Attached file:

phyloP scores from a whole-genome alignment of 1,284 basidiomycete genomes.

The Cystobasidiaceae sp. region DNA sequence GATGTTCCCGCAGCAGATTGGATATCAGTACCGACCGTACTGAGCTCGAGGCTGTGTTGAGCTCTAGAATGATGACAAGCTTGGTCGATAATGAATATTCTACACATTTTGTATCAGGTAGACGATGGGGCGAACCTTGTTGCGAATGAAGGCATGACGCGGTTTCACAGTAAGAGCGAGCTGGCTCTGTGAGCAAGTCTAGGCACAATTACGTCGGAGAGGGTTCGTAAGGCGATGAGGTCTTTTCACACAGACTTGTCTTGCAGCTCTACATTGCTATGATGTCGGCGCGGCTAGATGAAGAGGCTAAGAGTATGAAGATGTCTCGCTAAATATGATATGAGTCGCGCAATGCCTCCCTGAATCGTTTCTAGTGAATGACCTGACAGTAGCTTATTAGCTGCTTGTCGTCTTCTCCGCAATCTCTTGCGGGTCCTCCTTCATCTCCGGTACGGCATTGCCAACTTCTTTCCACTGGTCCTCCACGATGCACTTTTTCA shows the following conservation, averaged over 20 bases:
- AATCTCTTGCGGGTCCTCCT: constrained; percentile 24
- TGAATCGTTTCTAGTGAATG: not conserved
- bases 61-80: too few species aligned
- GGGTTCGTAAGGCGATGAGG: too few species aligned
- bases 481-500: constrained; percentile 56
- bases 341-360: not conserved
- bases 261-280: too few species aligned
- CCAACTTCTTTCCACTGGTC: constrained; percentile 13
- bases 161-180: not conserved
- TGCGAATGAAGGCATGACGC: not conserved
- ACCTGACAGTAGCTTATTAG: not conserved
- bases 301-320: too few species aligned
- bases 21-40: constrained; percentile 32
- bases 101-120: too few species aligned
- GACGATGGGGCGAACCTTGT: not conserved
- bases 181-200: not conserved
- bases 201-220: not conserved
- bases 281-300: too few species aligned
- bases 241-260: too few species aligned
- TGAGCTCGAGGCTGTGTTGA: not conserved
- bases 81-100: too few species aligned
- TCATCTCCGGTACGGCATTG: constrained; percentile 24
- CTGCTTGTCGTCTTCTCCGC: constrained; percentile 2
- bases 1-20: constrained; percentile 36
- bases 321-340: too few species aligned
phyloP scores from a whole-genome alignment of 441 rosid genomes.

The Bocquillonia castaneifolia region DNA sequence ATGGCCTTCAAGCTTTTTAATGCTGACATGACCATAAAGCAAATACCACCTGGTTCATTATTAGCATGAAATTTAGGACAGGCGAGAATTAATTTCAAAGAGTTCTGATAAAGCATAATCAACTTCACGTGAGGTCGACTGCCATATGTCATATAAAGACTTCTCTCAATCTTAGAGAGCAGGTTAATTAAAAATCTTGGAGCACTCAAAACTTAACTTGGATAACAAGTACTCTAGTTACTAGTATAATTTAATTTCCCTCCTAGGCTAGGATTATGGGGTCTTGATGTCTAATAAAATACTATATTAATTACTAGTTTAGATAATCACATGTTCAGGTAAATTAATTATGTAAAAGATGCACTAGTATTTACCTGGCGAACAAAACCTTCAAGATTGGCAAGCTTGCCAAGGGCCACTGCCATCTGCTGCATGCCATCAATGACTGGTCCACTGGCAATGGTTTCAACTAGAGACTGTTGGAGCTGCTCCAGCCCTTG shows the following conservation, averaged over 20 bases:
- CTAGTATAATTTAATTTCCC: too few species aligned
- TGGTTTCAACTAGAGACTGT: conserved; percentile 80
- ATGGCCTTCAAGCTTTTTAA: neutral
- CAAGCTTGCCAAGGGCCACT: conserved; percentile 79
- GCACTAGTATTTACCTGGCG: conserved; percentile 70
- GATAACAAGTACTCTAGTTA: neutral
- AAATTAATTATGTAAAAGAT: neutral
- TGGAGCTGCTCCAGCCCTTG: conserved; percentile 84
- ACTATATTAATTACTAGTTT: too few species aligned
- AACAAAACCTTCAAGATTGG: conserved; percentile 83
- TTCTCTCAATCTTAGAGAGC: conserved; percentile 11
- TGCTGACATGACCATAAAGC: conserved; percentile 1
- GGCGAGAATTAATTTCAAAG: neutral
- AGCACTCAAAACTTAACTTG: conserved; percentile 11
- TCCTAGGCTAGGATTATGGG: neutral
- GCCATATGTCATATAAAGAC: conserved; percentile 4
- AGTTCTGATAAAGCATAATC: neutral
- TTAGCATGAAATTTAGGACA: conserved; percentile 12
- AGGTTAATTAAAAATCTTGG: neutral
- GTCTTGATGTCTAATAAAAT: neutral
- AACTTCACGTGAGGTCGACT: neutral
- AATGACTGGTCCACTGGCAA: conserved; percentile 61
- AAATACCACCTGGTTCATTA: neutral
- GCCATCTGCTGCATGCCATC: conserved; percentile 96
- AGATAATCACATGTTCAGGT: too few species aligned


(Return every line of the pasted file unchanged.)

phyloP scores from a whole-genome alignment of 1,284 basidiomycete genomes.

The Cystobasidiaceae sp. region DNA sequence GATGTTCCCGCAGCAGATTGGATATCAGTACCGACCGTACTGAGCTCGAGGCTGTGTTGAGCTCTAGAATGATGACAAGCTTGGTCGATAATGAATATTCTACACATTTTGTATCAGGTAGACGATGGGGCGAACCTTGTTGCGAATGAAGGCATGACGCGGTTTCACAGTAAGAGCGAGCTGGCTCTGTGAGCAAGTCTAGGCACAATTACGTCGGAGAGGGTTCGTAAGGCGATGAGGTCTTTTCACACAGACTTGTCTTGCAGCTCTACATTGCTATGATGTCGGCGCGGCTAGATGAAGAGGCTAAGAGTATGAAGATGTCTCGCTAAATATGATATGAGTCGCGCAATGCCTCCCTGAATCGTTTCTAGTGAATGACCTGACAGTAGCTTATTAGCTGCTTGTCGTCTTCTCCGCAATCTCTTGCGGGTCCTCCTTCATCTCCGGTACGGCATTGCCAACTTCTTTCCACTGGTCCTCCACGATGCACTTTTTCA shows the following conservation, averaged over 20 bases:
- AATCTCTTGCGGGTCCTCCT: constrained; percentile 24
- TGAATCGTTTCTAGTGAATG: not conserved
- bases 61-80: too few species aligned
- GGGTTCGTAAGGCGATGAGG: too few species aligned
- bases 481-500: constrained; percentile 56
- bases 341-360: not conserved
- bases 261-280: too few species aligned
- CCAACTTCTTTCCACTGGTC: constrained; percentile 13
- bases 161-180: not conserved
- TGCGAATGAAGGCATGACGC: not conserved
- ACCTGACAGTAGCTTATTAG: not conserved
- bases 301-320: too few species aligned
- bases 21-40: constrained; percentile 32
- bases 101-120: too few species aligned
- GACGATGGGGCGAACCTTGT: not conserved
- bases 181-200: not conserved
- bases 201-220: not conserved
- bases 281-300: too few species aligned
- bases 241-260: too few species aligned
- TGAGCTCGAGGCTGTGTTGA: not conserved
- bases 81-100: too few species aligned
- TCATCTCCGGTACGGCATTG: constrained; percentile 24
- CTGCTTGTCGTCTTCTCCGC: constrained; percentile 2
- bases 1-20: constrained; percentile 36
- bases 321-340: too few species aligned
phyloP scores from a whole-genome alignment of 441 rosid genomes.

The Bocquillonia castaneifolia region DNA sequence ATGGCCTTCAAGCTTTTTAATGCTGACATGACCATAAAGCAAATACCACCTGGTTCATTATTAGCATGAAATTTAGGACAGGCGAGAATTAATTTCAAAGAGTTCTGATAAAGCATAATCAACTTCACGTGAGGTCGACTGCCATATGTCATATAAAGACTTCTCTCAATCTTAGAGAGCAGGTTAATTAAAAATCTTGGAGCACTCAAAACTTAACTTGGATAACAAGTACTCTAGTTACTAGTATAATTTAATTTCCCTCCTAGGCTAGGATTATGGGGTCTTGATGTCTAATAAAATACTATATTAATTACTAGTTTAGATAATCACATGTTCAGGTAAATTAATTATGTAAAAGATGCACTAGTATTTACCTGGCGAACAAAACCTTCAAGATTGGCAAGCTTGCCAAGGGCCACTGCCATCTGCTGCATGCCATCAATGACTGGTCCACTGGCAATGGTTTCAACTAGAGACTGTTGGAGCTGCTCCAGCCCTTG shows the following conservation, averaged over 20 bases:
- CTAGTATAATTTAATTTCCC: too few species aligned
- TGGTTTCAACTAGAGACTGT: conserved; percentile 80
- ATGGCCTTCAAGCTTTTTAA: neutral
- CAAGCTTGCCAAGGGCCACT: conserved; percentile 79
- GCACTAGTATTTACCTGGCG: conserved; percentile 70
- GATAACAAGTACTCTAGTTA: neutral
- AAATTAATTATGTAAAAGAT: neutral
- TGGAGCTGCTCCAGCCCTTG: conserved; percentile 84
- ACTATATTAATTACTAGTTT: too few species aligned
- AACAAAACCTTCAAGATTGG: conserved; percentile 83
- TTCTCTCAATCTTAGAGAGC: conserved; percentile 11
- TGCTGACATGACCATAAAGC: conserved; percentile 1
- GGCGAGAATTAATTTCAAAG: neutral
- AGCACTCAAAACTTAACTTG: conserved; percentile 11
- TCCTAGGCTAGGATTATGGG: neutral
- GCCATATGTCATATAAAGAC: conserved; percentile 4
- AGTTCTGATAAAGCATAATC: neutral
- TTAGCATGAAATTTAGGACA: conserved; percentile 12
- AGGTTAATTAAAAATCTTGG: neutral
- GTCTTGATGTCTAATAAAAT: neutral
- AACTTCACGTGAGGTCGACT: neutral
- AATGACTGGTCCACTGGCAA: conserved; percentile 61
- AAATACCACCTGGTTCATTA: neutral
- GCCATCTGCTGCATGCCATC: conserved; percentile 96
- AGATAATCACATGTTCAGGT: too few species aligned